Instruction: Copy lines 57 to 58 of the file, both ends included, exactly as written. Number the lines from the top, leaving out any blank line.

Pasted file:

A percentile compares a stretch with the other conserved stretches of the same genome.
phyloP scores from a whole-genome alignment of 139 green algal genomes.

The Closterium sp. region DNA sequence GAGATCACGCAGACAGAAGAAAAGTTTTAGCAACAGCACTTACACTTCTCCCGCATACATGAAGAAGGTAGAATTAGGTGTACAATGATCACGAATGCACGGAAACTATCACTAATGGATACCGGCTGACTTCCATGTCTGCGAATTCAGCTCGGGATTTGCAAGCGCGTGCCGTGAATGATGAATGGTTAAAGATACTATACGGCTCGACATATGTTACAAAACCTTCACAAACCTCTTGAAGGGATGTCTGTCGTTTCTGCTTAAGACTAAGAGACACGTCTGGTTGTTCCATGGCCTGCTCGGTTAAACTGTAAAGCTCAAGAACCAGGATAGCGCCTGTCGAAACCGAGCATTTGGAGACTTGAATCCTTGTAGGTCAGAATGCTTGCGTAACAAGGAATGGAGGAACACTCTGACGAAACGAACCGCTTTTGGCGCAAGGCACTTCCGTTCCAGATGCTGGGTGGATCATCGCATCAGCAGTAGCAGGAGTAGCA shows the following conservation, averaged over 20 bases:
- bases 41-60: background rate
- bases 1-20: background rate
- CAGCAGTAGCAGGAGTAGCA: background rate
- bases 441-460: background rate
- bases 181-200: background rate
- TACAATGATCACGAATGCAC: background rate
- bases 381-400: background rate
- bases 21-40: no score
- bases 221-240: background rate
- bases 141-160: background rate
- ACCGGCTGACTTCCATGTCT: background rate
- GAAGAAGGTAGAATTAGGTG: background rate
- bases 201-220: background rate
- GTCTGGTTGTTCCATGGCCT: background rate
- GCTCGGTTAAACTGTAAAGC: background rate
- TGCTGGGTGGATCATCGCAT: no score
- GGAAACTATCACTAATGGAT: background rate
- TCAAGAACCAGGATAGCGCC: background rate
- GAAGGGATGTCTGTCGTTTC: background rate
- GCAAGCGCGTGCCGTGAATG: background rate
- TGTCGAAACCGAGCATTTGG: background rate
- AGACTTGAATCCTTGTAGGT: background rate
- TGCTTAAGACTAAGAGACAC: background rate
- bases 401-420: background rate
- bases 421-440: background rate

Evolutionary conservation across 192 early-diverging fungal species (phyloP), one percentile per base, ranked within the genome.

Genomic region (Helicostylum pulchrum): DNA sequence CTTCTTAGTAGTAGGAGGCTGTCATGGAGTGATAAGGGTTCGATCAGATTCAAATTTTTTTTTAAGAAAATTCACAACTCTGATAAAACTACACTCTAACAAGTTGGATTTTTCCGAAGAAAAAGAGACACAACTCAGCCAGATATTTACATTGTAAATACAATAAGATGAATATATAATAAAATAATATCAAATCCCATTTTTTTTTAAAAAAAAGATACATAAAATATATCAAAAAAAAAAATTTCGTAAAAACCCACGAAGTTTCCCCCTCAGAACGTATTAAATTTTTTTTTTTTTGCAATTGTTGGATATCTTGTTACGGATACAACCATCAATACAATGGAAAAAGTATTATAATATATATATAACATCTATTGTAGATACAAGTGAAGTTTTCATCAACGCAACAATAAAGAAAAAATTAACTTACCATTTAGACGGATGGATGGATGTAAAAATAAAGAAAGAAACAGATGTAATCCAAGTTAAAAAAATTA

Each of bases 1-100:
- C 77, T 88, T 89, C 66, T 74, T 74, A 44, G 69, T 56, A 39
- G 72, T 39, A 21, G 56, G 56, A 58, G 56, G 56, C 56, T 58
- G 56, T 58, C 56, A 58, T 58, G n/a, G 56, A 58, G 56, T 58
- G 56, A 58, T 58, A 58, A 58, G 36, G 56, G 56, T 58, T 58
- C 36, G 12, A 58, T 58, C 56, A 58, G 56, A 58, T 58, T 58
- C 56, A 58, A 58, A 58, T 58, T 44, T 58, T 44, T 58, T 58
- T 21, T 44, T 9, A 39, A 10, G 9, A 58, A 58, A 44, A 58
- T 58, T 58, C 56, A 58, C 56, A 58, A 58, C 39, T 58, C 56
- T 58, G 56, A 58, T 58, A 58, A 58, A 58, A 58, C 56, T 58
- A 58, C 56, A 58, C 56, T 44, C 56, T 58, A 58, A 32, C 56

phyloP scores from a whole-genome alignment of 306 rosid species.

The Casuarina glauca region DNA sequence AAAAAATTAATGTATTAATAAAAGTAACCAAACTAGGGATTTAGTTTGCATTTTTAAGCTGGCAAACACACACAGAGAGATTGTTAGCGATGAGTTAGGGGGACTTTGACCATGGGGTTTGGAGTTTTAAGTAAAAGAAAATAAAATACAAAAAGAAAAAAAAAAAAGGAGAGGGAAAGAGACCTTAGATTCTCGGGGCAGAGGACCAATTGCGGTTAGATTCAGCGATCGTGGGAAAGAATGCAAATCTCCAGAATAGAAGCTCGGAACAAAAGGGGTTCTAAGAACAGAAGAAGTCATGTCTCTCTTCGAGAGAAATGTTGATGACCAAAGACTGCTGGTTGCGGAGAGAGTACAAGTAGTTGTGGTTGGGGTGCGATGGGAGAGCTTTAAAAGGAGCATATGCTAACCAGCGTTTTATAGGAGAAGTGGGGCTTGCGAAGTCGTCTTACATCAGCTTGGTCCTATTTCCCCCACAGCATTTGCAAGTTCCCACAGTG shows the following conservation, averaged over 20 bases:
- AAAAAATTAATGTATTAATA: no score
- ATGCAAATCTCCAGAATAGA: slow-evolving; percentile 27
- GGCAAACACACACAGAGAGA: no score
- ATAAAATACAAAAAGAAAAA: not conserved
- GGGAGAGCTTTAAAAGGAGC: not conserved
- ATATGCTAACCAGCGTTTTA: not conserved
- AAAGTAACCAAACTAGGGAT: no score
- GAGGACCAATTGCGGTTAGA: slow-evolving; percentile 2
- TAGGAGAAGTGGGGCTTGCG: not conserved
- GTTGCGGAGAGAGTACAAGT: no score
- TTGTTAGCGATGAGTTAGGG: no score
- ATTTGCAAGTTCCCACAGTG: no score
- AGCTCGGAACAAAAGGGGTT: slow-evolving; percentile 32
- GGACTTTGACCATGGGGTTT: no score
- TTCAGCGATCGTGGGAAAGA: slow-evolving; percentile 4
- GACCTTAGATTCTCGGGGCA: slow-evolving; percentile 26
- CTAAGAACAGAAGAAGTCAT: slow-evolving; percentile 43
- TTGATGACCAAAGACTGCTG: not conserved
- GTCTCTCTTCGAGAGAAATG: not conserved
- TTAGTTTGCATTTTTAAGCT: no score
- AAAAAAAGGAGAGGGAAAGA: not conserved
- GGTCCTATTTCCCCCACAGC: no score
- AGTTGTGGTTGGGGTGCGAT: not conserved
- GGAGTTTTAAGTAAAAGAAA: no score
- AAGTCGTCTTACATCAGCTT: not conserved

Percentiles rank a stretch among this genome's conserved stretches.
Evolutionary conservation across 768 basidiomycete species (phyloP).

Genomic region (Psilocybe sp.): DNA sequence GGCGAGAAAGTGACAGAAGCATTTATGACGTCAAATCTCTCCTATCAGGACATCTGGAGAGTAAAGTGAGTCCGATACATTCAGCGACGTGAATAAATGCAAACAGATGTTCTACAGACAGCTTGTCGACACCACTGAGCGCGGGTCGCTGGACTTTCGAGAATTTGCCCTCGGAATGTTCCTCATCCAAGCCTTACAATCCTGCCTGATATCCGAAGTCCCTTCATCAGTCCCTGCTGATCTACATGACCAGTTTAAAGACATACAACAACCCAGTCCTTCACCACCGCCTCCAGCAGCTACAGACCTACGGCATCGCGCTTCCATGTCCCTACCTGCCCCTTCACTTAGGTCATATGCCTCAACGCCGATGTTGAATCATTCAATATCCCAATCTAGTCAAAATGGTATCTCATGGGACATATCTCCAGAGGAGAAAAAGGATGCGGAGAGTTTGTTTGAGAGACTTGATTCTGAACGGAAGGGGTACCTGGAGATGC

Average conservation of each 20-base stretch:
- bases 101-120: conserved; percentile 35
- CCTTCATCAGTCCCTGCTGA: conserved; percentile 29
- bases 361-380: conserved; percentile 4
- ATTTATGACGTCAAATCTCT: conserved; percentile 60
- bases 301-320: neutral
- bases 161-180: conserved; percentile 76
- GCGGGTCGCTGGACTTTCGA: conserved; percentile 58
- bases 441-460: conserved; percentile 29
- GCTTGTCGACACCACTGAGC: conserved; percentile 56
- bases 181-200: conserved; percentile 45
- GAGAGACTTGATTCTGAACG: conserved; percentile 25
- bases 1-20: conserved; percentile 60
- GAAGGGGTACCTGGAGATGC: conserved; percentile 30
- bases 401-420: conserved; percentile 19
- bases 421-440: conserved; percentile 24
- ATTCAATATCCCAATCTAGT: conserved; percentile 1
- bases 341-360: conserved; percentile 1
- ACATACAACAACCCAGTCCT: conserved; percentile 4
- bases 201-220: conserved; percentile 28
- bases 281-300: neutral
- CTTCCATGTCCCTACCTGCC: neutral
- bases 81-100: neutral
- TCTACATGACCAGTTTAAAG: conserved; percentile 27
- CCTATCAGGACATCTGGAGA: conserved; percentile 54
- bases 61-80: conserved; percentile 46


- GGACTTTGACCATGGGGTTT: no score
- TTCAGCGATCGTGGGAAAGA: slow-evolving; percentile 4